abstract = "In many crops, the intensive use of pesticides causes major problems both for the environment and for natural ecosystem services. Apple is Europe's most frequently produced orchard fruit, requiring high pesticide input to combat the most important apple insect pests, Dysaphis plantaginea (Passerini) and Cydia pomonella (L.). Here we sought to control these pests by promoting natural enemies using sown perennial flower strips. We trialled these in the alleyways of organic apple orchards in seven European countries. Visual assessments over two years revealed a higher number of natural enemies on plant parts, and specifically in D. plantaginea colonies on trees, in flower strip plots than on trees in control plots with standard orchard vegetation. Trees in the flower strip plots recorded a slower D. plantaginea population increase as compared with control plots, resulting in reduced fruit damage after the second fruit drop. Likewise, from 2016–2017, the number of preadult codling moths decreased more in the flower strip plots as compared to the control plots resulting in reduced fruit damage. Our study shows on a wide continental scale that the implementation of perennial flower strips in the alleyways between apple tree rows boosts natural enemies and reduces key apple pests and the associated fruit damage. This supports the role of functional agrobiodiversity as a way to potentially reduce insecticide use in orchards and thus further promote conservation of agrobiodiversity. We also provide suggested plant composition for flower strips adapted to different European countries and recommendations for implementation and management in practice.",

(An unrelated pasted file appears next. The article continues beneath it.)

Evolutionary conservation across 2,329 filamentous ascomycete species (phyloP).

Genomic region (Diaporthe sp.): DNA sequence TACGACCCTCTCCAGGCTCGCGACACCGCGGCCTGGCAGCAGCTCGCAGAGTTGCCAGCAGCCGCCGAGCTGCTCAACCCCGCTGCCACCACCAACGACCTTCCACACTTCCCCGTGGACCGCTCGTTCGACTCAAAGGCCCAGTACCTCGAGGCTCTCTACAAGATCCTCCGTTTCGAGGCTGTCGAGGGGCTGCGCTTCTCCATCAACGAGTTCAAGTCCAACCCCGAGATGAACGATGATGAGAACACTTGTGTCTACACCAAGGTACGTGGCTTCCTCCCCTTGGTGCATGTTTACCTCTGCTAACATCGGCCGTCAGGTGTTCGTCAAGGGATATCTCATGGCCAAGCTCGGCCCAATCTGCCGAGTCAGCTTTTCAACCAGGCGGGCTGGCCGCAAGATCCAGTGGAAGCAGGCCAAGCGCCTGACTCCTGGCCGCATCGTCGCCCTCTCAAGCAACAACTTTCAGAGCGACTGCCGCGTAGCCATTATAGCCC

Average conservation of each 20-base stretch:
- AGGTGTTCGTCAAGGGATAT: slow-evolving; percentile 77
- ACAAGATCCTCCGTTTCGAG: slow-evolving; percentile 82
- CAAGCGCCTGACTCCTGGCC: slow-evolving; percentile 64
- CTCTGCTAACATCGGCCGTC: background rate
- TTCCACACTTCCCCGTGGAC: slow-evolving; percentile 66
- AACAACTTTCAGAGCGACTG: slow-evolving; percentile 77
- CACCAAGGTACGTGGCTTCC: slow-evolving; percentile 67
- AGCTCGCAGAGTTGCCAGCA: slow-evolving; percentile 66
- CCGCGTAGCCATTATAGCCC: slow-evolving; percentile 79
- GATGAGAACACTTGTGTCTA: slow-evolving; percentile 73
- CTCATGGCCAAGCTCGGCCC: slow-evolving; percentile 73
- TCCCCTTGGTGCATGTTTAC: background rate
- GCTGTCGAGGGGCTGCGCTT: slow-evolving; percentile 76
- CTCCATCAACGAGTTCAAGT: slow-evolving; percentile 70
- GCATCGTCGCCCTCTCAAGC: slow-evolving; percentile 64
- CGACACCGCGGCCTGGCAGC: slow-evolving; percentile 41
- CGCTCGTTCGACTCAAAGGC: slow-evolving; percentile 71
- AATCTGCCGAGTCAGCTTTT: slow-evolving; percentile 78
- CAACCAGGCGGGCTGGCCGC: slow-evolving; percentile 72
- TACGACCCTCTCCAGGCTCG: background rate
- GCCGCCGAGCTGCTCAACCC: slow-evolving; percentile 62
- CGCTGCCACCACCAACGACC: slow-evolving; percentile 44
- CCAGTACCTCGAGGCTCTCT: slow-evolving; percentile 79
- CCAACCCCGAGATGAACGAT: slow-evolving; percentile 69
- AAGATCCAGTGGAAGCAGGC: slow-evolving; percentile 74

keywords = "Conservation biological control, Flower strip, Functional agrobiodiversity, Habitat management",
author = "Fabian Cahenzli and Lene Sigsgaard and Claudia Daniel and Annette Herz and Laurent Jamar and Markus Kelderer and Jacobsen, {Stine Kramer} and Dorota Kruczyńska and Silvia Matray and Mario Porcel and Małgorzata Sekrecka and Weronika Świergiel and Marco Tasin and Josef Telfser and Lukas Pfiffner",
year = "2019",
month = "6",
day = "1",
doi = "10.1016/j.agee.2019.03.011",
language = "English",
volume = "278",
pages = "43--53",
journal = "Agriculture, Ecosystems & Environment",
issn = "0167-8809",
publisher = "Elsevier",

}

RIS

TY - JOUR

T1 - Perennial flower strips for pest control in organic apple orchards - A pan-European study

AU - Cahenzli, Fabian

AU - Sigsgaard, Lene

AU - Daniel, Claudia

AU - Herz, Annette

AU - Jamar, Laurent

AU - Kelderer, Markus

AU - Jacobsen, Stine Kramer

AU - Kruczyńska, Dorota

AU - Matray, Silvia

AU - Porcel, Mario

AU - Sekrecka, Małgorzata

AU - Świergiel, Weronika

AU - Tasin, Marco

AU - Telfser, Josef

AU - Pfiffner, Lukas

PY - 2019/6/1

Y1 - 2019/6/1